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Contrarian Investors: Is Barrick Gold Corp. a Buy for 2018?

Contrarian investors are always searching for troubled stocks that could be on the verge of a recovery.

Let’s take a look at Barrick Gold Corp. (TSX:ABX)(NYSE:ABX) to see if it deserves to be in your portfolio.

Gold market

Barrick’s fortunes are primarily tied to the price of gold, which is generally impacted by safe-haven demand and changing interest rates.

Gold has been volatile in the past 12 months, ranging in price from US$1,130 to US$1,350 per ounce, and the trend is likely to continue. At the time of writing, the metal trades at US$1,275.

Fear trade fading

On the safe-haven side, investors often flock to gold when there is a perceived risk to the global financial markets. This could be due to geopolitical conflicts, or regional financial threats.

In recent years, gold traders have shrugged off big events. The Brexit vote hardly moved the needle in the gold market, and terror attacks no longer trigger sharp knee-jerk reactions.

In 2017, gold picked up a bit of momentum when it looked like things were going to overheat with North Korea, but once the media attention shifted to other stories, everyone went back to business.

What about interest rates?

Rising interest rates in the United States tend to be negative for gold, as they increase the opportunity cost of owning the non-yielding metal. In addition, higher rates can push up the value of the U.S. dollar, in which gold is priced, making it more expensive for holders of other currencies, although that hasn’t been the case through most of this year.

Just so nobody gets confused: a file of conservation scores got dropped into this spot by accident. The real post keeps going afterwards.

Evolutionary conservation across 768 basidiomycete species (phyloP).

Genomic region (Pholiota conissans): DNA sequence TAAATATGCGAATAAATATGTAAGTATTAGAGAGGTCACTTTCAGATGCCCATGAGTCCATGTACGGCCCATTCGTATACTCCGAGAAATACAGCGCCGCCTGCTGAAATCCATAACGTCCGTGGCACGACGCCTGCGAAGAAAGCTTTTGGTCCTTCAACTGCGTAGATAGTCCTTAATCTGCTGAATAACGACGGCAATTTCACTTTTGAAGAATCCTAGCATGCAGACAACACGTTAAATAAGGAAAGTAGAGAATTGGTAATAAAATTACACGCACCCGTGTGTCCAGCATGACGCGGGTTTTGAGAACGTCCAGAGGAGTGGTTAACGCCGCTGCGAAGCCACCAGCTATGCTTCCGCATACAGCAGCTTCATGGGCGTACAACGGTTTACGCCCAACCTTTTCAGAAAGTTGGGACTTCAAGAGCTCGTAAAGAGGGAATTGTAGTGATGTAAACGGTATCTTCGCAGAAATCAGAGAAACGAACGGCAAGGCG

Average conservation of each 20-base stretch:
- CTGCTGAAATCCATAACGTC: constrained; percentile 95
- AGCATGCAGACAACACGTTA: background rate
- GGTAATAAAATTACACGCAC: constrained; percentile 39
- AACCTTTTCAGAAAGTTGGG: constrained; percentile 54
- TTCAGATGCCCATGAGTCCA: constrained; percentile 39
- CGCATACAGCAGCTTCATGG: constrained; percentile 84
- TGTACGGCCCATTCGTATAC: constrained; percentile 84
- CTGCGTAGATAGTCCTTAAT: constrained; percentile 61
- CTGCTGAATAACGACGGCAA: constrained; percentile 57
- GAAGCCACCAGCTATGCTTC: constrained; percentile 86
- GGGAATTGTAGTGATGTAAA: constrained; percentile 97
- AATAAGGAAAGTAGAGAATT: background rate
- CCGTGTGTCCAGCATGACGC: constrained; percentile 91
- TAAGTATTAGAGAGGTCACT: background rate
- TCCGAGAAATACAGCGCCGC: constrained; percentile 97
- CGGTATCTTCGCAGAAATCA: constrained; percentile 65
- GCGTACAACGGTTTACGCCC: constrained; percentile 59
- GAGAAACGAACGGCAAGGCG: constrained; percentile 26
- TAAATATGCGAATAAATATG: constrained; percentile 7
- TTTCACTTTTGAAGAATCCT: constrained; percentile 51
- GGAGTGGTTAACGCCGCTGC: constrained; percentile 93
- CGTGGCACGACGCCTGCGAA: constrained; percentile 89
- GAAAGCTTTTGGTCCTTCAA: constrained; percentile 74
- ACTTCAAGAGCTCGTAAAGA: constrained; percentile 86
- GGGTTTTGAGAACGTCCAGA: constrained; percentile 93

The U.S. Federal Reserve raised rates three times in 2017, and the market is currently looking for three more moves next year. This will likely serve as a headwind to gold and the miners.

Cryptocurrency effect

The rise in popularity of cryptocurrencies is also a potential factor for gold’s weakness in recent months. Some market watchers say funds have shifted out of gold into the cryptocurrency market.

Cryptocurrency prices remain extremely volatile, and a significant rout in 2018 could send investors rushing back into gold.

What about Barrick?

Barrick is down about 14% in 2017 and off considerably more than that from the highs it saw in the first part of the year.

The company is making good progress on its turnaround efforts. Barrick expects to get total debt down to US$5 billion by the end of 2018. The debt load stood at close to US$13 billion at the beginning of 2015.

Less than US$100 million in debt is due before 2020.

Production is targeted at 5.3-5.5 million ounces in 2017 at all-in-sustaining costs of US$740-770 per ounce. This makes Barrick the industry’s largest producer with one of the lowest cost structures.

Should you buy?

Volatility will likely continue in the gold market next year, so you have to be a long-term gold bull to own any of the miners today. If you fall in that camp, Barrick might be an interesting contrarian pick while it remains out of favour.

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Fool contributor Andrew Walker owns shares of Barrick.

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